There's nothing quite like a fab new hairdo to put some pep in your step. There's really no better time to try something novel and lovely with your locks than at the start of a new season.
That's especially true if the new season involves the descent into autumn/winter, when we could all use a distraction from the change in the weather and the mammy saying things like "sure the evenings are gone now altogether" 20 times a day.
Read on for your guide to some of the stand-out hair trends for this season. I mean, God forbid that your barnet would be out of fashion?
THE COLOUR: OMBRÉ
Two-tone colour that makes hair look almost as though it's been dip-dyed, ombré colour is darker for a couple of inches at the roots than along the mid-lengths to the ends of hair. Also called a fade or graduated colour, it's actually been doing the rounds for a while: the eagle-eyed among you will have spotted early celeb adopters Sarah Jessica Parker and Alexa Chung sporting variations of the look.
It's seriously taken off in celebrity circles, with actresses Drew Barrymore, Rose Byrne and singer/actress Ashlee Simpson-Wentz all hopping aboard the ombré train.
While ombré colour might look like the wearer was just too short on either cash or time to keep up with her highlighting appointments, there's more going on here than simply recession-tastic grown-out roots. It's the hair equivalent of the "no make-up" look. Yes, it appears absolutely effortless and natural but, in reality, it takes a bit of work, and a two-step colour process is required to achieve good-looking two-tone ombré hair.
If this graduated colour effect floats your boat, ask your colourist to apply a darker colour first to your roots, followed by staggered, graduated highlights from mid-lengths to ends, starting around ear level and then becoming progressively lighter along the length.
Oh, and be prepared to explain to people that no, you're not just trying to get as long as possible out of your last colour.
The contrast can be as subtle (think Rose Byrne's caramel hues) or as dramatic (three words: Ashlee Simpson-Wentz) as you like, but bear in mind that the ombré effect only really works on shoulder length or longer hair with loads of texture. In hair maths, poker straight hair + ombré colour = piebald pony in need of a good wash, and I think we can all agree that's never a good look.
THE TEXTURE: GRUNGE . . .
In tandem with the '90s grunge take on make-up that's been all over the catwalks like a rash comes '90s grunge hair à la Kate Moss in the Johnny Depp days. Less unwashed and unkempt than it sounds, this time around grunge hair is also a less gritty and, therefore, more wearable look than the '90s original that inspired it.
Those with a natural kink in their hair are laughing when it comes to recreating this look at home. Use something like Bumble & Bumble Thickening Spray, €24.50, (left) at Peter Marks nationwide and Harvey Nichols and Space.NK, Dundrum, on damp hair and rough dry with a diffuser to encourage what nature gave you. Straight hair? Get busy with a large curling tongs to create very loose waves.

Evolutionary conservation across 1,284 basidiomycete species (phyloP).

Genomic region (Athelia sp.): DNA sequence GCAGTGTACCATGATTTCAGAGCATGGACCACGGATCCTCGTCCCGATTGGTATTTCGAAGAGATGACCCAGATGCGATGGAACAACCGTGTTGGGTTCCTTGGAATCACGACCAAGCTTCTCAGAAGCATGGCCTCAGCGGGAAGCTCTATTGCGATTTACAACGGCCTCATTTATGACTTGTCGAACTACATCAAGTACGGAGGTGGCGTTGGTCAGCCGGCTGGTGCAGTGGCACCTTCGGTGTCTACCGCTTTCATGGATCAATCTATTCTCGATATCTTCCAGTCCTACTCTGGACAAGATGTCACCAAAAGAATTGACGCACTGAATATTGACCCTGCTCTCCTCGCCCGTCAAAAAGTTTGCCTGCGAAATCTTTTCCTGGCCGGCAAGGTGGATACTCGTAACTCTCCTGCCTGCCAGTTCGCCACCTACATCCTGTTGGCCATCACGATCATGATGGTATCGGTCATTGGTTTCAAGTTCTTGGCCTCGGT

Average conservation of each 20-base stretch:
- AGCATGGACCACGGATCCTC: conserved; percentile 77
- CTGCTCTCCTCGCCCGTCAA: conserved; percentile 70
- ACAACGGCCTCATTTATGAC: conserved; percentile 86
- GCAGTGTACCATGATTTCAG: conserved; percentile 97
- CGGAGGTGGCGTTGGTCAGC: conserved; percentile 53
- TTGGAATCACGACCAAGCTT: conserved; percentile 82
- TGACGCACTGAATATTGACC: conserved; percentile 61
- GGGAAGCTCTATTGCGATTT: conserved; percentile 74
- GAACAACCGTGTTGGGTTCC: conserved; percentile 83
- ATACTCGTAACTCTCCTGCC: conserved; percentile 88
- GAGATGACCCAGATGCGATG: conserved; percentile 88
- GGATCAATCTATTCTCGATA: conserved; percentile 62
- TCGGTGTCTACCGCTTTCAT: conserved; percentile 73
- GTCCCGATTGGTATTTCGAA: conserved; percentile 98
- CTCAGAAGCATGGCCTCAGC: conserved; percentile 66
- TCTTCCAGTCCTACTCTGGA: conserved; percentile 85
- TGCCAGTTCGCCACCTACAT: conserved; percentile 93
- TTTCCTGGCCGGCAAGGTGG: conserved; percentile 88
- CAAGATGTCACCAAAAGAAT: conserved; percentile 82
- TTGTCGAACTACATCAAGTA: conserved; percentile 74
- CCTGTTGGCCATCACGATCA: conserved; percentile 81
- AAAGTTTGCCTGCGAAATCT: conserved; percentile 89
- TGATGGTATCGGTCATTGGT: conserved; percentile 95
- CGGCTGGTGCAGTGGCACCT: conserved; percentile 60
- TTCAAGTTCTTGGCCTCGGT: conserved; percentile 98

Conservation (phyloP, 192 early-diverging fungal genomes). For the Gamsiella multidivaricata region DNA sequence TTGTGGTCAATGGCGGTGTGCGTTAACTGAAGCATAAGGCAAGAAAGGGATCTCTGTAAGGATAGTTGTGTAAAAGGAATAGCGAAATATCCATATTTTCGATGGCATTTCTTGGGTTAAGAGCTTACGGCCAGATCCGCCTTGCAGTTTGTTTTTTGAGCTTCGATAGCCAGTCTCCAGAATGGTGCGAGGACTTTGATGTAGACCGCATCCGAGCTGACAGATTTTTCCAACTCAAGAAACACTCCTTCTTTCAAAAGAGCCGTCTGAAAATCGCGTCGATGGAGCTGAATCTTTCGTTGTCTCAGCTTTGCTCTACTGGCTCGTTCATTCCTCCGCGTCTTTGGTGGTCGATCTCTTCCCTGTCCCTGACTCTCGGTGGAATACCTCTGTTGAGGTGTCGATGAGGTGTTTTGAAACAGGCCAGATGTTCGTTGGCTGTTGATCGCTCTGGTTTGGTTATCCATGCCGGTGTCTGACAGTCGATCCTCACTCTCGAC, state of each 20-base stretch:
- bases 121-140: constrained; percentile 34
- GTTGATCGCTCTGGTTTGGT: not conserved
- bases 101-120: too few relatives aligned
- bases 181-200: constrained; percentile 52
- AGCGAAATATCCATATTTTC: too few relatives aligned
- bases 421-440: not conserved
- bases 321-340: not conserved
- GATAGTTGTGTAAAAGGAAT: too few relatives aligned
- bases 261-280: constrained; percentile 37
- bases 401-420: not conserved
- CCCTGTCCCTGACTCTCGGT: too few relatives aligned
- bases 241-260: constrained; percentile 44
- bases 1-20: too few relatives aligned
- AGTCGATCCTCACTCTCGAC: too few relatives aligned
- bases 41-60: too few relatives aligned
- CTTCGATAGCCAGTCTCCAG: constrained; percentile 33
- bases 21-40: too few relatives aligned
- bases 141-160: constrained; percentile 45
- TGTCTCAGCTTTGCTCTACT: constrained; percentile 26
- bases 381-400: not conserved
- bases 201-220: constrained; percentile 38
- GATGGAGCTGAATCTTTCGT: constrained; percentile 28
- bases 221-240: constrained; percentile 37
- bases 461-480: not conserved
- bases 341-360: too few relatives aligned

Whether diffused or tonged, brush the waves out when finished for that lived-in, almost morning-after effect. Apply a frizz-fighting serum such as John Frieda Brilliant Brunette Shine Shock, €6.89 (pictured top) from supermarkets and pharmacies, to prevent fuzziness.
. . . VS GROWN-UP
Worry not if grunge isn't your thing -- there was also plenty of ladylike glamour in evidence on the autumn/winter 10 runways. At Chloe and Armani Privé, luxe loose sleek locks with volume were the order of the day and there wasn't a single strand out of place at either show. Every single model looked like she'd just stepped out of the salon after a particularly spectacular (and spectacularly expensive) blow dry.
Getting this super groomed and grown-up look just right necessitates getting to grips with your blowdryer, but first try the new Pantene Aqua Light range, from €2.99 in supermarkets and pharmacies, to cleanse hair without weighing it down. Blast dry hair (upside down for additional volume at the roots, if you can stick it), until most of the dampness is removed, then divide hair into several sections to make it easy to manage. Dry section by section using a large round brush rather than a paddle brush to encourage movement and volume, and be sure to always point the nozzle of the hair dryer down the hair shaft from root to tip to keep hair sleek. This is tough on the arms initially but I promise it does get easier with practise!
EASY UPDATES: THE DEEP SIDE PART
Tommy Hilfiger sent models down the catwalk with very graphic side-partings, lending an androgynous edge to hair that was otherwise left loose and girly. Going for a side-parting is an easy way to handle a cow's lick: the hair will usually lie better and behave itself when the parting works with it rather than against it. Use a small-toothed comb to create your own sharp side-parting from above the middle of the eyebrow, adding a plain Kirby grip if necessary to keep the heavier side out of your eyes. Hey, if it's good enough for Tommy . . .
The shows were full of hair accessories and now the shops are, too: hairbands, headbands, fascinators, feathers, corsages and statement clips in every conceivable shape, colour and size.
With so many to choose from, there's bound to be one that's right for you (and that won't make you feel like a total eejit while wearing it).